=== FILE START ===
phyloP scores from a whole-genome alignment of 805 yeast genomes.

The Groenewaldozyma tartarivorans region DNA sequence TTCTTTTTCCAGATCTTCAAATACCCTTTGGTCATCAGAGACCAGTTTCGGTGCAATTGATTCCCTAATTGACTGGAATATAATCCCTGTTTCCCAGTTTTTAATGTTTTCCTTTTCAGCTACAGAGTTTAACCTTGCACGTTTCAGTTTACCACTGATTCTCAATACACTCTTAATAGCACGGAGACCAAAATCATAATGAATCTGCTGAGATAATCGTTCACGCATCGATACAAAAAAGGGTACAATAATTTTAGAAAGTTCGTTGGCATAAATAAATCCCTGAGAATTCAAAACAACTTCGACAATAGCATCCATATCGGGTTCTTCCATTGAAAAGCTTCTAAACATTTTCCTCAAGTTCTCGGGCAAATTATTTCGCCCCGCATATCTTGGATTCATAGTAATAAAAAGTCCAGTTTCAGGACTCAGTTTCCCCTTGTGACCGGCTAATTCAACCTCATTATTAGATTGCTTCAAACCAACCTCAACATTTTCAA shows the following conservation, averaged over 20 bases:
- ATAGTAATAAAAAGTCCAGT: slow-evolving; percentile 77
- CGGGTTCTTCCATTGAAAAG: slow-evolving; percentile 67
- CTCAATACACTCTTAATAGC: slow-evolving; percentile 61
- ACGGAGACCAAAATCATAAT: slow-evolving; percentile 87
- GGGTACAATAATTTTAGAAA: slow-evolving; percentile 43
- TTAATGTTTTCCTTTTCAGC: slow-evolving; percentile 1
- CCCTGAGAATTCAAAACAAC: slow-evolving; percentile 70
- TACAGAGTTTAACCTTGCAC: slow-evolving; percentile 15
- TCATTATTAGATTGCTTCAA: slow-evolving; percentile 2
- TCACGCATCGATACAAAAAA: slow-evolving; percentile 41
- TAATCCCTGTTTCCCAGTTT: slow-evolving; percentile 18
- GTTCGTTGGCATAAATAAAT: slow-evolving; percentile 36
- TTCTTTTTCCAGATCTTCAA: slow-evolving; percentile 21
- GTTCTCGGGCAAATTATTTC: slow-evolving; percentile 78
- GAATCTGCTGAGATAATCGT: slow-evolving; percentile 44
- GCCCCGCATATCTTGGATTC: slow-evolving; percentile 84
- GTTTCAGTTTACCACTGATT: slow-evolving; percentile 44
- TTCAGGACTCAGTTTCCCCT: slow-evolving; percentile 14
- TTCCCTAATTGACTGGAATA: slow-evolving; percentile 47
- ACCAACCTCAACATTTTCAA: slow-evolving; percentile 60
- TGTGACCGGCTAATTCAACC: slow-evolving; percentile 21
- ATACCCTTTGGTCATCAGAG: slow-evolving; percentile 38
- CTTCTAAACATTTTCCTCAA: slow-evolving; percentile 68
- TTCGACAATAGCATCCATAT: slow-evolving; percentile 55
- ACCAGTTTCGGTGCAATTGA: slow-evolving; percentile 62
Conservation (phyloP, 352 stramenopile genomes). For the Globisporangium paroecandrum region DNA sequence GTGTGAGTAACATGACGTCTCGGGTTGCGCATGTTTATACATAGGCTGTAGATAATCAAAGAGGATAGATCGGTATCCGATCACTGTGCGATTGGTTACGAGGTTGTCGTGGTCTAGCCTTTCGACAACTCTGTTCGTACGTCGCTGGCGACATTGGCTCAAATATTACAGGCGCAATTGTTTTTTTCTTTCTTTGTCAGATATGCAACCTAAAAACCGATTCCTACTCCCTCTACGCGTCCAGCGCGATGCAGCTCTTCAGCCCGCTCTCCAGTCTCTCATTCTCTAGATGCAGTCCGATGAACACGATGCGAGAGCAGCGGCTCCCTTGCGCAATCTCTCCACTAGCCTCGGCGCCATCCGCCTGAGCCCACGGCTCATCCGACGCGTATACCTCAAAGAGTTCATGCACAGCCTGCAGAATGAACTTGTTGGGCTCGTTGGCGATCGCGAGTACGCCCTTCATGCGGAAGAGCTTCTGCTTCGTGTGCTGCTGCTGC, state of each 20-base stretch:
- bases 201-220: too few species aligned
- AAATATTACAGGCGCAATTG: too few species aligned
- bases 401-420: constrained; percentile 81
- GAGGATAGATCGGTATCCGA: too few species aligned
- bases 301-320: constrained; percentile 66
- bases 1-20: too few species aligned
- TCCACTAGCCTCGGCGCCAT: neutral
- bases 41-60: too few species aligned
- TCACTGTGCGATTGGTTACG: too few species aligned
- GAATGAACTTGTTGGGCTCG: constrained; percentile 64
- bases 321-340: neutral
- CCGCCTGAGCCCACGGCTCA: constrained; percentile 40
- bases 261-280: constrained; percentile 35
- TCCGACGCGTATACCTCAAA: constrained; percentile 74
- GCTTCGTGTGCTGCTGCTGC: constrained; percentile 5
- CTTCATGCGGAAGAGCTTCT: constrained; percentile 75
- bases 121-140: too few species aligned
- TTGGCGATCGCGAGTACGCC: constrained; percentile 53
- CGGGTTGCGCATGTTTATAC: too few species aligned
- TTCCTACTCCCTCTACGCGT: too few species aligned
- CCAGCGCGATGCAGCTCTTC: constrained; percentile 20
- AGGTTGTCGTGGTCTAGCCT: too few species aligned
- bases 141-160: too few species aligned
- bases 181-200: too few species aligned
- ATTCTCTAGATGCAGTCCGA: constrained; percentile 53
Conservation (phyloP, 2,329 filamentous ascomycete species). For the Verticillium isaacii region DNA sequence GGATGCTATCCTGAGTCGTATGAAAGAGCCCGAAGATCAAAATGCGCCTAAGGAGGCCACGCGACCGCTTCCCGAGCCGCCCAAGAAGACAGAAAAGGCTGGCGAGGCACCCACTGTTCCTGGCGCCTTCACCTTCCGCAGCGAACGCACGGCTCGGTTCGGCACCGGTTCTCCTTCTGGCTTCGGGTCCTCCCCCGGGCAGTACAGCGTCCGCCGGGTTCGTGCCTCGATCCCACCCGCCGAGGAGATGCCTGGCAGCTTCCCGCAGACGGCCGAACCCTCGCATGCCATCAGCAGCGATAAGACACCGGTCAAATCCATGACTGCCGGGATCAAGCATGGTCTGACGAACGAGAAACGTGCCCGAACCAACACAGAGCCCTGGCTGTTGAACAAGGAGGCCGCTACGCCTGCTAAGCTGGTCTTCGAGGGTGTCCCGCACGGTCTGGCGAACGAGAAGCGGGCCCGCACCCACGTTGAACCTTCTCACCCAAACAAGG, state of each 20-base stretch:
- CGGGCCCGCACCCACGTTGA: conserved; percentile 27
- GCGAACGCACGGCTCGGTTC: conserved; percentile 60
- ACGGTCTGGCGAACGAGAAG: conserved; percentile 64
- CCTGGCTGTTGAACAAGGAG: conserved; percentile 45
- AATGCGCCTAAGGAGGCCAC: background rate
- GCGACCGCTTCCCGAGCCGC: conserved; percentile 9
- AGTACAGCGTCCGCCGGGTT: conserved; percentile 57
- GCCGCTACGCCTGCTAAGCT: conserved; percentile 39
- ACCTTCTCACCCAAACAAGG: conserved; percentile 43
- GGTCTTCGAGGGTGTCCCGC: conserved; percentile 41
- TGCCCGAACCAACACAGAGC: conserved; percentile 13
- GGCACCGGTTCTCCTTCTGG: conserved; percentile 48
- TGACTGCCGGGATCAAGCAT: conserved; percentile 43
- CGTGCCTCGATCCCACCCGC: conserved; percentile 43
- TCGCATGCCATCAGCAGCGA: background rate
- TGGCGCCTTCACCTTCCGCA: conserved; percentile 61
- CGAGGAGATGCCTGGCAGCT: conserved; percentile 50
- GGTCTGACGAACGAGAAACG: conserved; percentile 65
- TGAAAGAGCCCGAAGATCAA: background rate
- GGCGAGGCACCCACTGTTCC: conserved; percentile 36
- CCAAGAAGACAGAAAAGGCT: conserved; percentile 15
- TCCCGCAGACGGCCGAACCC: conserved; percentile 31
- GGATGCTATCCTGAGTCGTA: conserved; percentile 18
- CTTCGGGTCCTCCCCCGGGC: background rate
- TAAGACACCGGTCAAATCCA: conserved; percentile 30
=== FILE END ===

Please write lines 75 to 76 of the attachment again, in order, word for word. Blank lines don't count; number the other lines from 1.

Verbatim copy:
- CCAAGAAGACAGAAAAGGCT: conserved; percentile 15
- TCCCGCAGACGGCCGAACCC: conserved; percentile 31